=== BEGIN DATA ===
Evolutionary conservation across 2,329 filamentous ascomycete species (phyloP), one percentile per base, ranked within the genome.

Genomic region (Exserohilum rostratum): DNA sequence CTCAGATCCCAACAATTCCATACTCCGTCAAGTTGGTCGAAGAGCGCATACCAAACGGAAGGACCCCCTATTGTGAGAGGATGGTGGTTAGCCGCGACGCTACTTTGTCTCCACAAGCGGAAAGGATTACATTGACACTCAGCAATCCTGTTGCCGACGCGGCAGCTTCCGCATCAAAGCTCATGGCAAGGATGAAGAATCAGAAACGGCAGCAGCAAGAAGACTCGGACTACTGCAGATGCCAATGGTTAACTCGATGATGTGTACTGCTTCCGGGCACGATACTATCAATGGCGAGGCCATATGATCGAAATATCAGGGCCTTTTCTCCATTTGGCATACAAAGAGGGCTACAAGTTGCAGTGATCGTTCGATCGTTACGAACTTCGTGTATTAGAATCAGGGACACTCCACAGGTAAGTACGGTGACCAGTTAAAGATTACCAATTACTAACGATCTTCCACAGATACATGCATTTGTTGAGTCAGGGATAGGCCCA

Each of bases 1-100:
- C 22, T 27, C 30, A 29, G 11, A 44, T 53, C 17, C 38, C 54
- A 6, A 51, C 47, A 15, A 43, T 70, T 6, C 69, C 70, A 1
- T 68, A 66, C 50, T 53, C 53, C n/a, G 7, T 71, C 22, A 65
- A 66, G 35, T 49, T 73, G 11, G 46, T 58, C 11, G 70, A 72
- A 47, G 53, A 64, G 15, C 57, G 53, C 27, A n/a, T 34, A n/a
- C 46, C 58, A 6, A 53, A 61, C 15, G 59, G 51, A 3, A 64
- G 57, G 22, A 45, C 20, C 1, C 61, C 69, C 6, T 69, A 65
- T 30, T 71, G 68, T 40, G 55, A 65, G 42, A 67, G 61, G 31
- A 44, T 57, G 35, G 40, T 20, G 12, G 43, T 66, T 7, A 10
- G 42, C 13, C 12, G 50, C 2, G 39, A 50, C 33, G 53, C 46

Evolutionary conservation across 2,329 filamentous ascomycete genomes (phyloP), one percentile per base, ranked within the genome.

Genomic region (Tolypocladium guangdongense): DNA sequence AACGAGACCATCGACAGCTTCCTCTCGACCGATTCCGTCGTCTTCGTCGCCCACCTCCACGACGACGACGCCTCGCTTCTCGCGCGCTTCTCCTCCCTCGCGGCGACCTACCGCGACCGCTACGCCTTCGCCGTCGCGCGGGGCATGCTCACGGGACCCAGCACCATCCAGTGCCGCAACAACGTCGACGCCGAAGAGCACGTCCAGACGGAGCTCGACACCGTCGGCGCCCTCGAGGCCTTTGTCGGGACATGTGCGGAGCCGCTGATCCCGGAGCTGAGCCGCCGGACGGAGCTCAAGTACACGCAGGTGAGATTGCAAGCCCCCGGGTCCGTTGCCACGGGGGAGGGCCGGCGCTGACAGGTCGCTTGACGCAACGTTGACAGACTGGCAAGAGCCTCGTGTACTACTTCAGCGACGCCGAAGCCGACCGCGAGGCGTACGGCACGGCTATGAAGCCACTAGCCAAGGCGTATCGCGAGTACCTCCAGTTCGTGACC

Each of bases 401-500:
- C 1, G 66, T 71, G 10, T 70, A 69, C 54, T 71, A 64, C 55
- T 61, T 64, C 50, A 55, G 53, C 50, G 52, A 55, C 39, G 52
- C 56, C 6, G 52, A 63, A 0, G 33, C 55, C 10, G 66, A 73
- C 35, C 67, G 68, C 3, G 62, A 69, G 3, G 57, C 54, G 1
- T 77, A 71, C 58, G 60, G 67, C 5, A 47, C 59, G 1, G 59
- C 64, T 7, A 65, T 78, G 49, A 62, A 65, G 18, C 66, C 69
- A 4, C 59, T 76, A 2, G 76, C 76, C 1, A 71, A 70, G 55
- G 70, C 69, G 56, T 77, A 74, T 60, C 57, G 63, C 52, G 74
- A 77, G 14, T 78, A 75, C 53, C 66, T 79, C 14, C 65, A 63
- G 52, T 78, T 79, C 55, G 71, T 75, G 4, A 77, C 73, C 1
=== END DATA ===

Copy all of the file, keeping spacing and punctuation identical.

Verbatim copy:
Evolutionary conservation across 2,329 filamentous ascomycete species (phyloP), one percentile per base, ranked within the genome.

Genomic region (Exserohilum rostratum): DNA sequence CTCAGATCCCAACAATTCCATACTCCGTCAAGTTGGTCGAAGAGCGCATACCAAACGGAAGGACCCCCTATTGTGAGAGGATGGTGGTTAGCCGCGACGCTACTTTGTCTCCACAAGCGGAAAGGATTACATTGACACTCAGCAATCCTGTTGCCGACGCGGCAGCTTCCGCATCAAAGCTCATGGCAAGGATGAAGAATCAGAAACGGCAGCAGCAAGAAGACTCGGACTACTGCAGATGCCAATGGTTAACTCGATGATGTGTACTGCTTCCGGGCACGATACTATCAATGGCGAGGCCATATGATCGAAATATCAGGGCCTTTTCTCCATTTGGCATACAAAGAGGGCTACAAGTTGCAGTGATCGTTCGATCGTTACGAACTTCGTGTATTAGAATCAGGGACACTCCACAGGTAAGTACGGTGACCAGTTAAAGATTACCAATTACTAACGATCTTCCACAGATACATGCATTTGTTGAGTCAGGGATAGGCCCA

Each of bases 1-100:
- C 22, T 27, C 30, A 29, G 11, A 44, T 53, C 17, C 38, C 54
- A 6, A 51, C 47, A 15, A 43, T 70, T 6, C 69, C 70, A 1
- T 68, A 66, C 50, T 53, C 53, C n/a, G 7, T 71, C 22, A 65
- A 66, G 35, T 49, T 73, G 11, G 46, T 58, C 11, G 70, A 72
- A 47, G 53, A 64, G 15, C 57, G 53, C 27, A n/a, T 34, A n/a
- C 46, C 58, A 6, A 53, A 61, C 15, G 59, G 51, A 3, A 64
- G 57, G 22, A 45, C 20, C 1, C 61, C 69, C 6, T 69, A 65
- T 30, T 71, G 68, T 40, G 55, A 65, G 42, A 67, G 61, G 31
- A 44, T 57, G 35, G 40, T 20, G 12, G 43, T 66, T 7, A 10
- G 42, C 13, C 12, G 50, C 2, G 39, A 50, C 33, G 53, C 46

Evolutionary conservation across 2,329 filamentous ascomycete genomes (phyloP), one percentile per base, ranked within the genome.

Genomic region (Tolypocladium guangdongense): DNA sequence AACGAGACCATCGACAGCTTCCTCTCGACCGATTCCGTCGTCTTCGTCGCCCACCTCCACGACGACGACGCCTCGCTTCTCGCGCGCTTCTCCTCCCTCGCGGCGACCTACCGCGACCGCTACGCCTTCGCCGTCGCGCGGGGCATGCTCACGGGACCCAGCACCATCCAGTGCCGCAACAACGTCGACGCCGAAGAGCACGTCCAGACGGAGCTCGACACCGTCGGCGCCCTCGAGGCCTTTGTCGGGACATGTGCGGAGCCGCTGATCCCGGAGCTGAGCCGCCGGACGGAGCTCAAGTACACGCAGGTGAGATTGCAAGCCCCCGGGTCCGTTGCCACGGGGGAGGGCCGGCGCTGACAGGTCGCTTGACGCAACGTTGACAGACTGGCAAGAGCCTCGTGTACTACTTCAGCGACGCCGAAGCCGACCGCGAGGCGTACGGCACGGCTATGAAGCCACTAGCCAAGGCGTATCGCGAGTACCTCCAGTTCGTGACC

Each of bases 401-500:
- C 1, G 66, T 71, G 10, T 70, A 69, C 54, T 71, A 64, C 55
- T 61, T 64, C 50, A 55, G 53, C 50, G 52, A 55, C 39, G 52
- C 56, C 6, G 52, A 63, A 0, G 33, C 55, C 10, G 66, A 73
- C 35, C 67, G 68, C 3, G 62, A 69, G 3, G 57, C 54, G 1
- T 77, A 71, C 58, G 60, G 67, C 5, A 47, C 59, G 1, G 59
- C 64, T 7, A 65, T 78, G 49, A 62, A 65, G 18, C 66, C 69
- A 4, C 59, T 76, A 2, G 76, C 76, C 1, A 71, A 70, G 55
- G 70, C 69, G 56, T 77, A 74, T 60, C 57, G 63, C 52, G 74
- A 77, G 14, T 78, A 75, C 53, C 66, T 79, C 14, C 65, A 63
- G 52, T 78, T 79, C 55, G 71, T 75, G 4, A 77, C 73, C 1